There were some minor “glitches” that were heard about – one being a lack of porta-potties along the course. I, for one, do not have issues with needing to “go” while running – though I am a guy and the world is my bathroom (gross). The other being some grumblings about a lack of water at the finish around the 1:45 finishing time. It could have been that staff was refilling water jugs at the time, but individuals around the table wanted a little hydration and were having trouble finding some.

- photo by lindsprt11

– photo by lindsprt11

But to me, with a great post-race spread inside the school, I had no issues with this either. Shoot, there was chex mix, oranges, energy drinks, strawberry shortcake, and (my favorite) an oatmeal station – complete with add-ons such as brown sugar, cranberries, raisins, and chocolate chips. Well done! Live music was playing, there were running booths running sales, and plenty of seating to go around. It was it’s own little expo – something typically reserved for the giant races.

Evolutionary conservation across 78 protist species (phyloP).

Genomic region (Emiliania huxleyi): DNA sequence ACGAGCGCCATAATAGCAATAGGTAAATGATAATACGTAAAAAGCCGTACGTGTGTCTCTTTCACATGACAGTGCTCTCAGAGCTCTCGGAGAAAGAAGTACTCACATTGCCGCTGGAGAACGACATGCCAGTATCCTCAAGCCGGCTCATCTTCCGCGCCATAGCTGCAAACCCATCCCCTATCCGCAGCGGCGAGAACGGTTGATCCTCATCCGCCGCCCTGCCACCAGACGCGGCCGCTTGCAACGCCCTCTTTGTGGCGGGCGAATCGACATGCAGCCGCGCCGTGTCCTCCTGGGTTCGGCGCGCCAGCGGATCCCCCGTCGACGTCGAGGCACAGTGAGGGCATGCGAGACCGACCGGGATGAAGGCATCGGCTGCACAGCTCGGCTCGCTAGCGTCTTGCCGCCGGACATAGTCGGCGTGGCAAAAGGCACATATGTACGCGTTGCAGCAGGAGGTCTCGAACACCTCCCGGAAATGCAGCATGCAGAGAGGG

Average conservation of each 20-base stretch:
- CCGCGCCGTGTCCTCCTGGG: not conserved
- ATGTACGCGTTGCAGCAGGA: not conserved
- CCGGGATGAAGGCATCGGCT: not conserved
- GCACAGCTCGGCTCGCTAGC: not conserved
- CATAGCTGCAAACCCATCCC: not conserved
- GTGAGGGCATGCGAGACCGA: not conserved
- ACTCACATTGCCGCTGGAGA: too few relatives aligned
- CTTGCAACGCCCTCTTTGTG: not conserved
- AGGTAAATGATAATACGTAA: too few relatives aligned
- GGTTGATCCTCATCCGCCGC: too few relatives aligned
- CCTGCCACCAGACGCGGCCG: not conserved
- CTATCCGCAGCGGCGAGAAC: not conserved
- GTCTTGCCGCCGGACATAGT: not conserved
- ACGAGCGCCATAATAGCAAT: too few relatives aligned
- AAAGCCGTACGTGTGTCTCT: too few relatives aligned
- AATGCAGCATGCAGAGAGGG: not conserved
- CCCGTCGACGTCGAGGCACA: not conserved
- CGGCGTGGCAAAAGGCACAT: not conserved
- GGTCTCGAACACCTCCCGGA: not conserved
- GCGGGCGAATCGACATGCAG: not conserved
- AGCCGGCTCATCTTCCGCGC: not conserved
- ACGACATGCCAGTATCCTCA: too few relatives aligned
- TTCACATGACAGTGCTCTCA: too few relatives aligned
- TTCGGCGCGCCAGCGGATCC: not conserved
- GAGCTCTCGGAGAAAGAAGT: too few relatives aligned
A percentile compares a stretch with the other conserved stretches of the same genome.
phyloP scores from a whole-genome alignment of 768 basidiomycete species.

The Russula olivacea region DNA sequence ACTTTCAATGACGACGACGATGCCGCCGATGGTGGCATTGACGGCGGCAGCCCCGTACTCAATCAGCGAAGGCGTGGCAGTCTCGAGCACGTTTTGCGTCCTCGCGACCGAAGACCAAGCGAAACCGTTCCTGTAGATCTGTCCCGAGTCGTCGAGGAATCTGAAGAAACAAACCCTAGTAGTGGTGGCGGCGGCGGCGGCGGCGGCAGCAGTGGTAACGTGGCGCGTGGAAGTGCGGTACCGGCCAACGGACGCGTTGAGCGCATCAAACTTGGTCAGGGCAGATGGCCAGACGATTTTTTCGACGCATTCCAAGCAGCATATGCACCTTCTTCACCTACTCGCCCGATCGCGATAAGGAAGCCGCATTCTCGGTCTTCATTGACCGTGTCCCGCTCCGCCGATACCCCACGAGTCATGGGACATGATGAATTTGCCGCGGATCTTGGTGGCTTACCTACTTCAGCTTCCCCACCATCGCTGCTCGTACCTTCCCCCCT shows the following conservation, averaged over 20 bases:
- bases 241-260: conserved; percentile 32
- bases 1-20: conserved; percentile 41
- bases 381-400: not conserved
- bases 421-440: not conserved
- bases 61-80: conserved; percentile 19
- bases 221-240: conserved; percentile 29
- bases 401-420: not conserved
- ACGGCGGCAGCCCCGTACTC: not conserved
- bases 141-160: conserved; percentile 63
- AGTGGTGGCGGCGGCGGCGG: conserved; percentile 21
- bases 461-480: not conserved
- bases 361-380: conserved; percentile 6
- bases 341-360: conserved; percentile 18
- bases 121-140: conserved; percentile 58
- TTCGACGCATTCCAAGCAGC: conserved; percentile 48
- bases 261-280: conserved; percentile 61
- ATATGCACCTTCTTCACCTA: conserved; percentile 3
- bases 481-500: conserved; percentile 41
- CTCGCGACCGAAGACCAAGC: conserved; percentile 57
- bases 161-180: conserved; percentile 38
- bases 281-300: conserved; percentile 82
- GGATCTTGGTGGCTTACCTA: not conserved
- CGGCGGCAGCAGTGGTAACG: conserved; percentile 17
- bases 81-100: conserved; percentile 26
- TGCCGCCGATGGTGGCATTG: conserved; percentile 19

Overall, my heart not only remained intact, but so did my lungs and legs. The day stayed dry and my running rain slicker I used was bored by the end of the race. The medals were huge, the course solid, and the day a huge success. Despite the distance from my home, I recommend this race with all my heart…

Check out the full results for all distances here.

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About Matt Rasmussen (1377 Articles)
Matt Rasmussen lives in Keizer, Ore. with his wife and three daughters. He enjoys watching the Olympics, sampling craft beers, and all things Canada (he was born there). Matt was raised as a baseball player and officially transitioned over to running in 2010. Matt joined the Run Oregon team in October 2011, and since then he has spearheaded the blog’s efforts to cover product reviews, news about businesses related to running, and running events in the Willamette Valley.